They were already at work when at 07.23 a very loud blast sounding like a whiplash was heard as far away as Bormio. Thirty seconds later 40 million cubic metres of mountainside had dislodged itself and tumbled down into the valley. The scale of this landslide was immense. The split in the mountain appeared in just 8 seconds and the subsequent fall was over in the next 23 seconds. The rock and detritus fell a total of 1250 metres hitting the valley floor at between 275 to 390 kilometers an hour. The seismic shock caused by the landslide was registered as 3.9 on the Richter scale. The debris fell into the small lake of Morignone creating a wave ninety five metres high which still stood at between 15 to 20 metres high after travelling for 1.5 kilometres. All seven workmen were killed alongside twenty eight victims from Aquilone. That town had not been evacuated since no-one had expected such a devastating landslide. In fact those victims did not die due to the direct impact of the landslide but due to the displacement of air caused by it – a phenomenon also recorded at Valjont but normally associated with atomic explosions.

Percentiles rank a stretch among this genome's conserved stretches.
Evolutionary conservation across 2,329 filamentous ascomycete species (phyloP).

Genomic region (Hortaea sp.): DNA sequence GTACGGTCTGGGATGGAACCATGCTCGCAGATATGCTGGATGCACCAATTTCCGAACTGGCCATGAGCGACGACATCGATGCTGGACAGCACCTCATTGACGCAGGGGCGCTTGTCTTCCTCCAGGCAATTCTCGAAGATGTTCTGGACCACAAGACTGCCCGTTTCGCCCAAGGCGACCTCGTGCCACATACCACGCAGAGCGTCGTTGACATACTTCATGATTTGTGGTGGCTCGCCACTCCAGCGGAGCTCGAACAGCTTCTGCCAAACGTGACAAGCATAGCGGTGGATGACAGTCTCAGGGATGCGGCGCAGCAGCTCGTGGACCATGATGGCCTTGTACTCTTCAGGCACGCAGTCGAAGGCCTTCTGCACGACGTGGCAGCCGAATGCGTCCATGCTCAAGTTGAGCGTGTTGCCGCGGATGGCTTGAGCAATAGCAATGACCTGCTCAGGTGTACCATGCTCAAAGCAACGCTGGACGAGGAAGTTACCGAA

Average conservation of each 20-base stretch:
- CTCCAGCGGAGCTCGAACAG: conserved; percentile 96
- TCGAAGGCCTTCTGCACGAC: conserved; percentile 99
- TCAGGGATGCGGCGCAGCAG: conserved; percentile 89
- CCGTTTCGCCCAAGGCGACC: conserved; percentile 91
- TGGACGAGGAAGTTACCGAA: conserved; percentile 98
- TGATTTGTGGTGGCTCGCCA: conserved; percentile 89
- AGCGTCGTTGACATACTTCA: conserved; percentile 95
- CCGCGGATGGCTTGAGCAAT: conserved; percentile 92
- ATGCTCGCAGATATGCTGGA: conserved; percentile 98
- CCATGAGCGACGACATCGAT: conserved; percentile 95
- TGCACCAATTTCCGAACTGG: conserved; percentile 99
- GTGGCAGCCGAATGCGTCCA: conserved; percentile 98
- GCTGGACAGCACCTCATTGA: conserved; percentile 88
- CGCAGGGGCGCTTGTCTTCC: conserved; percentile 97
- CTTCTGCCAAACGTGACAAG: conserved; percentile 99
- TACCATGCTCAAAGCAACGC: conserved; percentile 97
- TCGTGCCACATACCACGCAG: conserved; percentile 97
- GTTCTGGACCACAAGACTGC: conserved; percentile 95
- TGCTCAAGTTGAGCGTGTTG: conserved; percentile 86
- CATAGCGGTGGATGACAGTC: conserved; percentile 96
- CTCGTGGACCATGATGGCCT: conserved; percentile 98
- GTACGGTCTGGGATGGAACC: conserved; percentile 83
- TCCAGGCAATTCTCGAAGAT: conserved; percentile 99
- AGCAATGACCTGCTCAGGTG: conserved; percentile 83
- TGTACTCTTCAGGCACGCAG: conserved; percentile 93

If the inhabitants of the Valtellina had not suffered enough throughout that fateful summer, their drama was set to continue since that mass of 40 million cubic metres of rock, soil and wood had formed a dam across the entire valley floor which caused a build up of water behind it. This dam threatened to give way at any time and threatened a further wave of damage. A commission was established to design and execute a solution which would drain the newly created lake and redirect the Adda along its previous course. Here again, Italian engineering rose to the challenge and managed to secure the area from further threat by the end of August.
Ours is a truly beautiful area but the history of anomalous waves in the distant past and the more recent history of tragedy arising from exceptional weather does mean we have to continue to monitor the stability of lake and mountain. While Italian engineering has, from Roman days, excelled in its achievements, we need to ensure that sufficient time and attention is paid to the maintenance and monitoring of any plants likely to impact the environment and the delicate ecological system formed out of lake and mountain. That challenge is made even more demanding faced with the obvious effects of climate change and in the way annual rainfall distribution has changed over recent years. Some also have suggested that human intervention through building in mountainous areas may have exacerbated the Val Pola landslide.